‘I want to be world-class’ - Tracey - Ambitious sprinter outlines goals
When Tyquendo Tracey won the 100 metres at the National Senior Championships, the North American Central American and Caribbean Championships, and the Athletics World Cup last year, it was the fulfilment of a dream. Tracey says he always wanted to develop into a world-class sprinter. Having overcome several setbacks in the past, he sees success in his future.
Tracey first emerged when he won the Class One 100 metres for Garvey Maceo High School at the 2012 staging of Central Championships. Speaking late last month in Kingston, he says that was when his dreams began.
“Yes, I’ve always wanted to be a world-class athlete,” he said following a 2018 season that saw him break 10 seconds in the 100 metres for the first time. “I’m really beginning to see all these dreams that I’ve had, all these daydreams, all these ‘night dreams’ if I should say, everything is basically unfolding, and I’m liking it.”
“Right now, it’s just to work hard and make these dreams really, really what I’ve exactly been looking at all my life”, he explained.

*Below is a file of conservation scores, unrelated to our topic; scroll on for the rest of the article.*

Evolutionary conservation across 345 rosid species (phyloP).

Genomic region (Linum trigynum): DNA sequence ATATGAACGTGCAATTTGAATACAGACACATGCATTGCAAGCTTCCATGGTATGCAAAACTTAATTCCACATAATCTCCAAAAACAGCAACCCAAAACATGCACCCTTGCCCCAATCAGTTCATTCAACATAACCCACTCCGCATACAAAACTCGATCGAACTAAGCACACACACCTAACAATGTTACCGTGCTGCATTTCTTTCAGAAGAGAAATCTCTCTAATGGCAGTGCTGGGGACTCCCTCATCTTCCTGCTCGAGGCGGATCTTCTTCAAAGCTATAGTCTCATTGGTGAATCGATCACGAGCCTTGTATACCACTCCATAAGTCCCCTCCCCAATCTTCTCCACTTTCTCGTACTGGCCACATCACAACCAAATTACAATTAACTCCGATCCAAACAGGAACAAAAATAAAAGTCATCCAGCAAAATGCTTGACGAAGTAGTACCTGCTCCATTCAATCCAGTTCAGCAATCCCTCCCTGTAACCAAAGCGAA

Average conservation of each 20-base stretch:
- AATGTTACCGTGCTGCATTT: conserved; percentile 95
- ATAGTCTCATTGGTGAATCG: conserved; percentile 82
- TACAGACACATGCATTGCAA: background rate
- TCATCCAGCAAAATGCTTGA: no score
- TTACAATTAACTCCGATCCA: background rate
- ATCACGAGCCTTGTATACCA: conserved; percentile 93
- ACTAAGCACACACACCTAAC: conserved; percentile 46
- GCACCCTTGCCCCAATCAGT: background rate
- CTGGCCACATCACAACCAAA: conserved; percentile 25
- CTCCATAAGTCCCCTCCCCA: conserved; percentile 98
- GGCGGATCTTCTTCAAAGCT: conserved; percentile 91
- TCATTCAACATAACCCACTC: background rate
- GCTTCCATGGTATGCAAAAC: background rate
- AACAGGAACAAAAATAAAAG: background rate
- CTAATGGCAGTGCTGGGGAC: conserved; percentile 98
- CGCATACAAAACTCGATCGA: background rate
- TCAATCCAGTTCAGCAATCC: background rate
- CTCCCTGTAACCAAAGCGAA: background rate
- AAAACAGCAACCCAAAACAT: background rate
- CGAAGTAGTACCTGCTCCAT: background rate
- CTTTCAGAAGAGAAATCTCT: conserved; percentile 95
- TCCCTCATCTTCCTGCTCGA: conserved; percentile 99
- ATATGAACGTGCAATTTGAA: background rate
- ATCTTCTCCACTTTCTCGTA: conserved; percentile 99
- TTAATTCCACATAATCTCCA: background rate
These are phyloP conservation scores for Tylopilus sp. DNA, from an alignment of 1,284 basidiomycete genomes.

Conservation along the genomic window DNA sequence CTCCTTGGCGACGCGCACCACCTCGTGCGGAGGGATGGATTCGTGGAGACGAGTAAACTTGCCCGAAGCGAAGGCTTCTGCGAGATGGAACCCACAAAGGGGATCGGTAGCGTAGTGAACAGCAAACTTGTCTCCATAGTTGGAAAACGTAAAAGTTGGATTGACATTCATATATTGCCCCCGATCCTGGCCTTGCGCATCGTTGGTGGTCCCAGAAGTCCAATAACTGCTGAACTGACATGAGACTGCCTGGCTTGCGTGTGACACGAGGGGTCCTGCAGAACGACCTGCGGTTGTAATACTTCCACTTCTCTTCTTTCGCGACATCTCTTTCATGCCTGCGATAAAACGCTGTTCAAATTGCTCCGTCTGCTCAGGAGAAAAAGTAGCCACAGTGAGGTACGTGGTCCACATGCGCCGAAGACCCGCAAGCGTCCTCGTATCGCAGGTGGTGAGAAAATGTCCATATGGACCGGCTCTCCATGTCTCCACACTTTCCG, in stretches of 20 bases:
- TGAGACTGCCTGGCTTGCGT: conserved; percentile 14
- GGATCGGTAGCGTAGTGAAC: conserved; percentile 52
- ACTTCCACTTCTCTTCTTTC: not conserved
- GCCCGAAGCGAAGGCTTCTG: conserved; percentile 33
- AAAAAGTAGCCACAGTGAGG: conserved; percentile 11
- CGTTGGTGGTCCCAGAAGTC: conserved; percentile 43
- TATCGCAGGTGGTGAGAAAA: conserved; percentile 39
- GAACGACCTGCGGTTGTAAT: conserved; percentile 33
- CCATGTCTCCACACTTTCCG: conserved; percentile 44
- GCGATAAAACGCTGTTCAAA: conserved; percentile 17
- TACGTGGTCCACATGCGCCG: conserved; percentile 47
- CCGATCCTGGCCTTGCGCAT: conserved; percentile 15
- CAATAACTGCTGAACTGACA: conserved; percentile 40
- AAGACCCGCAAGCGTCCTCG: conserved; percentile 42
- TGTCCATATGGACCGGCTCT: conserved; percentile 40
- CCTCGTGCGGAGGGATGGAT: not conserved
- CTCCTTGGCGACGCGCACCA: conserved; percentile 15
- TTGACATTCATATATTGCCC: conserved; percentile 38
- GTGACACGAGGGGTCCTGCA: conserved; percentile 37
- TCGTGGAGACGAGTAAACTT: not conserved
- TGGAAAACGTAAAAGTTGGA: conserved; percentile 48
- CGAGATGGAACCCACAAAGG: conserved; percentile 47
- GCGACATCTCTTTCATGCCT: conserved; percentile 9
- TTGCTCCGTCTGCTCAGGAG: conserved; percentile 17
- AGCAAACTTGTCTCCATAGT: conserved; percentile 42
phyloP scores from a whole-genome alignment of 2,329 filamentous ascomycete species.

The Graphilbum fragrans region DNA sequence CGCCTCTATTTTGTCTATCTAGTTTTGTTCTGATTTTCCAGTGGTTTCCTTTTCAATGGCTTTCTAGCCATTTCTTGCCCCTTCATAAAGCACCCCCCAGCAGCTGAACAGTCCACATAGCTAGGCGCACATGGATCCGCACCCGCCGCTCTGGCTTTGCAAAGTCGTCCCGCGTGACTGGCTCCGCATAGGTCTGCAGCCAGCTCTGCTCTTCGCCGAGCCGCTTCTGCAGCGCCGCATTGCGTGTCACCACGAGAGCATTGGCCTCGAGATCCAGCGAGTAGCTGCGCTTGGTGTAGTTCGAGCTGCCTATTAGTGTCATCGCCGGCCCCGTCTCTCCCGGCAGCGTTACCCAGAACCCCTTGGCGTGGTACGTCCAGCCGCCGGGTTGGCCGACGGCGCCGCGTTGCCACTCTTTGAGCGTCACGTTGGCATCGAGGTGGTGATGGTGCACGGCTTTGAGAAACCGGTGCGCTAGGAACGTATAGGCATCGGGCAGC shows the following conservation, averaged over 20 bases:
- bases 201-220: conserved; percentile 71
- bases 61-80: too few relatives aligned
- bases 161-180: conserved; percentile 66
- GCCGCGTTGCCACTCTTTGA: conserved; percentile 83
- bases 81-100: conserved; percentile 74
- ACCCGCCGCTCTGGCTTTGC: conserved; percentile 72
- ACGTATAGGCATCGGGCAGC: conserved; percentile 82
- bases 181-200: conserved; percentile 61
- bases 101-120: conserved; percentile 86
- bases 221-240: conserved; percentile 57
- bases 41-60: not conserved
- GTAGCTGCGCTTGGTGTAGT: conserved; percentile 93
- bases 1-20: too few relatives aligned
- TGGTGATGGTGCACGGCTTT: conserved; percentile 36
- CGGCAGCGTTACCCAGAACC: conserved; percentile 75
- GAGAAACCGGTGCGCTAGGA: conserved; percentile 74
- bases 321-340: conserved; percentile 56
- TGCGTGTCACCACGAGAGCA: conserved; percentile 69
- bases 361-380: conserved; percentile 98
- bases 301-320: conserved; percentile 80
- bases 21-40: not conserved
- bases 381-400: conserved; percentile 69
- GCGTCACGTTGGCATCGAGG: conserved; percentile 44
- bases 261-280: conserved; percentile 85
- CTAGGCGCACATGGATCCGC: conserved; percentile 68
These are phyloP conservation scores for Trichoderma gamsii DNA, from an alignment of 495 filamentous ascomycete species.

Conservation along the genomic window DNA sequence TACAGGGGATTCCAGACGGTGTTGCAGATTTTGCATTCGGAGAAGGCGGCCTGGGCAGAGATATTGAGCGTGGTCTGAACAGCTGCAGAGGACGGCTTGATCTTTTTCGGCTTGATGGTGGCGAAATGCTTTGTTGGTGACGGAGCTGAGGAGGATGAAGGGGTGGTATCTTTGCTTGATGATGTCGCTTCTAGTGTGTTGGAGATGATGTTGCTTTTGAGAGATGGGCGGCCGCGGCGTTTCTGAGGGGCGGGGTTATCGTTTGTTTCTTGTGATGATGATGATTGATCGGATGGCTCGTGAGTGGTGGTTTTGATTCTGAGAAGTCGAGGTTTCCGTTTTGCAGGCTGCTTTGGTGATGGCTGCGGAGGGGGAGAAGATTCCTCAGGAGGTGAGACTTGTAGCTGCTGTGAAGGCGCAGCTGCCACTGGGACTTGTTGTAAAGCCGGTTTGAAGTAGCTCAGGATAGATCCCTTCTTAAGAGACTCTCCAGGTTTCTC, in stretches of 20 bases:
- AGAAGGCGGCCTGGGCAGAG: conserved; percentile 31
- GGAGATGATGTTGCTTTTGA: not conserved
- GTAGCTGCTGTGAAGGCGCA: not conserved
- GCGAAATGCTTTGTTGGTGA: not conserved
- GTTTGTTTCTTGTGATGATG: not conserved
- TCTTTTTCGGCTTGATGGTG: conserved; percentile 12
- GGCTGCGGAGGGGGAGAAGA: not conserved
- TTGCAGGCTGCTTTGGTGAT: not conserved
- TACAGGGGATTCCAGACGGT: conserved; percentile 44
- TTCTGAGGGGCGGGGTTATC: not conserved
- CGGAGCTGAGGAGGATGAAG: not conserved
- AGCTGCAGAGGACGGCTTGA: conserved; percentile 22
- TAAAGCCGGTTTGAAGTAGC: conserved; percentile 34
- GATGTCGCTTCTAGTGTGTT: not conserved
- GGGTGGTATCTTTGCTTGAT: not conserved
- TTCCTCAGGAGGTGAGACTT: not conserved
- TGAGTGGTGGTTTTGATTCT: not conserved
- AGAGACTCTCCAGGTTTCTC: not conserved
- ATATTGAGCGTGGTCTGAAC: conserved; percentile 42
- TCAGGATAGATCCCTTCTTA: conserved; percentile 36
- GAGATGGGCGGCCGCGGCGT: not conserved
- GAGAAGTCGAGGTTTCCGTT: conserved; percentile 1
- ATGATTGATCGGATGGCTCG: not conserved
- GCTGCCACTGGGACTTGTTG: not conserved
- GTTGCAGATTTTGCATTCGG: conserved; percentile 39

Still working hard
The hard work is taking place in Jacksonville, Florida, these days, with Tracey having departed from the MVP Track Club, where he was based after leaving Garvey Maceo. His training partners include Briton Adam Gemili, Canada’s 2016 Olympic silver and bronze medallist Andre DeGrasse and his fellow 2012 World Under 20 4x100m relay silver medallist, Senoj-Jay Givans of Jamaica.
“He’s an awesome dude”, the 25 year-old says of coach Rana Reider. “That’s just one of the first words that come to my mind when I think about my new coach.”
Reider coached Dafne Schippers through a transition from the heptathlon to a World Championships 200-metre title in 2015 and directs the athletic affairs of triple jumper World and Olympic champion Christian Taylor. With Reider keeping watch, Tracey hopes to improve.
“For me, it’s like basically the first 40 metres, 40-50 metres. My transition has always been horrible, so that’s my main focus right now”, said the man who clocked 9.96 seconds last season. “Everything else, I’m working on just as hard, but the focus is on my transition.”
Like most athletes, he has had bouts of injury, but he was especially unlucky at the 2015 World Championships.
A collision with a teammate struck him down as the team warmed up for the 4x100 metres preliminary round. The team won the heat and the final without him.Despite those troubles, Tracey has improved steadily since leaving Garvey Maceo with a personal best of 10.54 seconds. He ran 10.14 in 2015 and 10.12 in 2017 before twice going under 10 seconds in London on July 21, 2018. Though pleased, the ambitious Jamaican hoped for better.
“I really wanted to do a bit more, but, I mean, you can’t do more than what you can do at the time, so it was good,” he surmised of his 2018 season.